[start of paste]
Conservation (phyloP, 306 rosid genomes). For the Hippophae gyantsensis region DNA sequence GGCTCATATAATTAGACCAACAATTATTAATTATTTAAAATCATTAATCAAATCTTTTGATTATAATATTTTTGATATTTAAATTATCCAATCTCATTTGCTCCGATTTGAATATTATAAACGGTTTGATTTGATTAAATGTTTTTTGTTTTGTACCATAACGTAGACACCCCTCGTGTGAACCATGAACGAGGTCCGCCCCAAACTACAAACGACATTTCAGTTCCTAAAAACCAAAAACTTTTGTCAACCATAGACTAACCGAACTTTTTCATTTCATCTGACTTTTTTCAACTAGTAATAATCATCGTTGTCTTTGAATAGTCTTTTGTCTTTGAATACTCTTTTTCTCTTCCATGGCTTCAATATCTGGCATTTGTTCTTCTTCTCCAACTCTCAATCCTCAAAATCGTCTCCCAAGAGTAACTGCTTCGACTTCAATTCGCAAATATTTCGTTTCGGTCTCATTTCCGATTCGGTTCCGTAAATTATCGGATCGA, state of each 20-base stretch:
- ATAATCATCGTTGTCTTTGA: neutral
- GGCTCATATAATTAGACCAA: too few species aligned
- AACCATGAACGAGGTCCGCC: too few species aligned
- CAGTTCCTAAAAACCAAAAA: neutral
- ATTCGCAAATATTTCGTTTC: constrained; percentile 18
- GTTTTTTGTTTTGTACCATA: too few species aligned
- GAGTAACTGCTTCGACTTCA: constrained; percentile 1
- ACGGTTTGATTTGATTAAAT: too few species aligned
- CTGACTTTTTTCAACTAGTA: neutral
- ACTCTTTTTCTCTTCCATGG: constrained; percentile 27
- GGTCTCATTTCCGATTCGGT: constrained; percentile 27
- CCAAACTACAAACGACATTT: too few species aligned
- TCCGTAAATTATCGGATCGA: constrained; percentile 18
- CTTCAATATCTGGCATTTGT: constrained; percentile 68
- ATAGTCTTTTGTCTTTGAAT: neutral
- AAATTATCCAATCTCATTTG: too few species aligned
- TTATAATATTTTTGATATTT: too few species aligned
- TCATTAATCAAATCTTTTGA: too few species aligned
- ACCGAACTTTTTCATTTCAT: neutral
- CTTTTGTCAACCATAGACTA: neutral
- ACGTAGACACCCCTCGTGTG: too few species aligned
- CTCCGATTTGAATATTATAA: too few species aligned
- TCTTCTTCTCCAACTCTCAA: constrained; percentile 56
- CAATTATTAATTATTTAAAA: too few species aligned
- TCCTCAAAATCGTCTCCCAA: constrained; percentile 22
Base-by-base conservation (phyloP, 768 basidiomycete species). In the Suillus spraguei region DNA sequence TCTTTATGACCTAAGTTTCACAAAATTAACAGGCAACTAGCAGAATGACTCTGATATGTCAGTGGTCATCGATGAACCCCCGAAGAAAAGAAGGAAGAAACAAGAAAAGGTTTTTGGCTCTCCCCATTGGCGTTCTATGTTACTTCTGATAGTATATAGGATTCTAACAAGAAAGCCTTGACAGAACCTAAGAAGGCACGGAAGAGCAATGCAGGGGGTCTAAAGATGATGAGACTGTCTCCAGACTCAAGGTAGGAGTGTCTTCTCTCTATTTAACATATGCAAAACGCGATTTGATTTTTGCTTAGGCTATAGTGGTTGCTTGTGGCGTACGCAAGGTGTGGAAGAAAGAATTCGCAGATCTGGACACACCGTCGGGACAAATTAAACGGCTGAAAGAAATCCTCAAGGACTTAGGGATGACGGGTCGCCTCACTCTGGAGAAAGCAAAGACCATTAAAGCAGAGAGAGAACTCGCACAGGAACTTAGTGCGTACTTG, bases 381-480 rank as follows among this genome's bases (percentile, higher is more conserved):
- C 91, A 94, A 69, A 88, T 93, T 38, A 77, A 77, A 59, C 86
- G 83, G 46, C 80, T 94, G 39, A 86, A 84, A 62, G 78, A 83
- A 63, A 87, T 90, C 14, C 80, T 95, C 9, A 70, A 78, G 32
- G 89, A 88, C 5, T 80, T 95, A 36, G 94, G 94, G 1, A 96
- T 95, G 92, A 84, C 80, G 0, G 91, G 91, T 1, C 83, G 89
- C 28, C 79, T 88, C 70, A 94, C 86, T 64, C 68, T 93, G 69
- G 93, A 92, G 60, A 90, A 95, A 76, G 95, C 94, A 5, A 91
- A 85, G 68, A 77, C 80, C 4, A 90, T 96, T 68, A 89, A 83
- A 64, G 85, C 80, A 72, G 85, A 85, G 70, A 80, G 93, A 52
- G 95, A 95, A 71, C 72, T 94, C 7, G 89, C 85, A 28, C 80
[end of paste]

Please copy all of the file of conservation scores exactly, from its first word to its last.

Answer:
Conservation (phyloP, 306 rosid genomes). For the Hippophae gyantsensis region DNA sequence GGCTCATATAATTAGACCAACAATTATTAATTATTTAAAATCATTAATCAAATCTTTTGATTATAATATTTTTGATATTTAAATTATCCAATCTCATTTGCTCCGATTTGAATATTATAAACGGTTTGATTTGATTAAATGTTTTTTGTTTTGTACCATAACGTAGACACCCCTCGTGTGAACCATGAACGAGGTCCGCCCCAAACTACAAACGACATTTCAGTTCCTAAAAACCAAAAACTTTTGTCAACCATAGACTAACCGAACTTTTTCATTTCATCTGACTTTTTTCAACTAGTAATAATCATCGTTGTCTTTGAATAGTCTTTTGTCTTTGAATACTCTTTTTCTCTTCCATGGCTTCAATATCTGGCATTTGTTCTTCTTCTCCAACTCTCAATCCTCAAAATCGTCTCCCAAGAGTAACTGCTTCGACTTCAATTCGCAAATATTTCGTTTCGGTCTCATTTCCGATTCGGTTCCGTAAATTATCGGATCGA, state of each 20-base stretch:
- ATAATCATCGTTGTCTTTGA: neutral
- GGCTCATATAATTAGACCAA: too few species aligned
- AACCATGAACGAGGTCCGCC: too few species aligned
- CAGTTCCTAAAAACCAAAAA: neutral
- ATTCGCAAATATTTCGTTTC: constrained; percentile 18
- GTTTTTTGTTTTGTACCATA: too few species aligned
- GAGTAACTGCTTCGACTTCA: constrained; percentile 1
- ACGGTTTGATTTGATTAAAT: too few species aligned
- CTGACTTTTTTCAACTAGTA: neutral
- ACTCTTTTTCTCTTCCATGG: constrained; percentile 27
- GGTCTCATTTCCGATTCGGT: constrained; percentile 27
- CCAAACTACAAACGACATTT: too few species aligned
- TCCGTAAATTATCGGATCGA: constrained; percentile 18
- CTTCAATATCTGGCATTTGT: constrained; percentile 68
- ATAGTCTTTTGTCTTTGAAT: neutral
- AAATTATCCAATCTCATTTG: too few species aligned
- TTATAATATTTTTGATATTT: too few species aligned
- TCATTAATCAAATCTTTTGA: too few species aligned
- ACCGAACTTTTTCATTTCAT: neutral
- CTTTTGTCAACCATAGACTA: neutral
- ACGTAGACACCCCTCGTGTG: too few species aligned
- CTCCGATTTGAATATTATAA: too few species aligned
- TCTTCTTCTCCAACTCTCAA: constrained; percentile 56
- CAATTATTAATTATTTAAAA: too few species aligned
- TCCTCAAAATCGTCTCCCAA: constrained; percentile 22
Base-by-base conservation (phyloP, 768 basidiomycete species). In the Suillus spraguei region DNA sequence TCTTTATGACCTAAGTTTCACAAAATTAACAGGCAACTAGCAGAATGACTCTGATATGTCAGTGGTCATCGATGAACCCCCGAAGAAAAGAAGGAAGAAACAAGAAAAGGTTTTTGGCTCTCCCCATTGGCGTTCTATGTTACTTCTGATAGTATATAGGATTCTAACAAGAAAGCCTTGACAGAACCTAAGAAGGCACGGAAGAGCAATGCAGGGGGTCTAAAGATGATGAGACTGTCTCCAGACTCAAGGTAGGAGTGTCTTCTCTCTATTTAACATATGCAAAACGCGATTTGATTTTTGCTTAGGCTATAGTGGTTGCTTGTGGCGTACGCAAGGTGTGGAAGAAAGAATTCGCAGATCTGGACACACCGTCGGGACAAATTAAACGGCTGAAAGAAATCCTCAAGGACTTAGGGATGACGGGTCGCCTCACTCTGGAGAAAGCAAAGACCATTAAAGCAGAGAGAGAACTCGCACAGGAACTTAGTGCGTACTTG, bases 381-480 rank as follows among this genome's bases (percentile, higher is more conserved):
- C 91, A 94, A 69, A 88, T 93, T 38, A 77, A 77, A 59, C 86
- G 83, G 46, C 80, T 94, G 39, A 86, A 84, A 62, G 78, A 83
- A 63, A 87, T 90, C 14, C 80, T 95, C 9, A 70, A 78, G 32
- G 89, A 88, C 5, T 80, T 95, A 36, G 94, G 94, G 1, A 96
- T 95, G 92, A 84, C 80, G 0, G 91, G 91, T 1, C 83, G 89
- C 28, C 79, T 88, C 70, A 94, C 86, T 64, C 68, T 93, G 69
- G 93, A 92, G 60, A 90, A 95, A 76, G 95, C 94, A 5, A 91
- A 85, G 68, A 77, C 80, C 4, A 90, T 96, T 68, A 89, A 83
- A 64, G 85, C 80, A 72, G 85, A 85, G 70, A 80, G 93, A 52
- G 95, A 95, A 71, C 72, T 94, C 7, G 89, C 85, A 28, C 80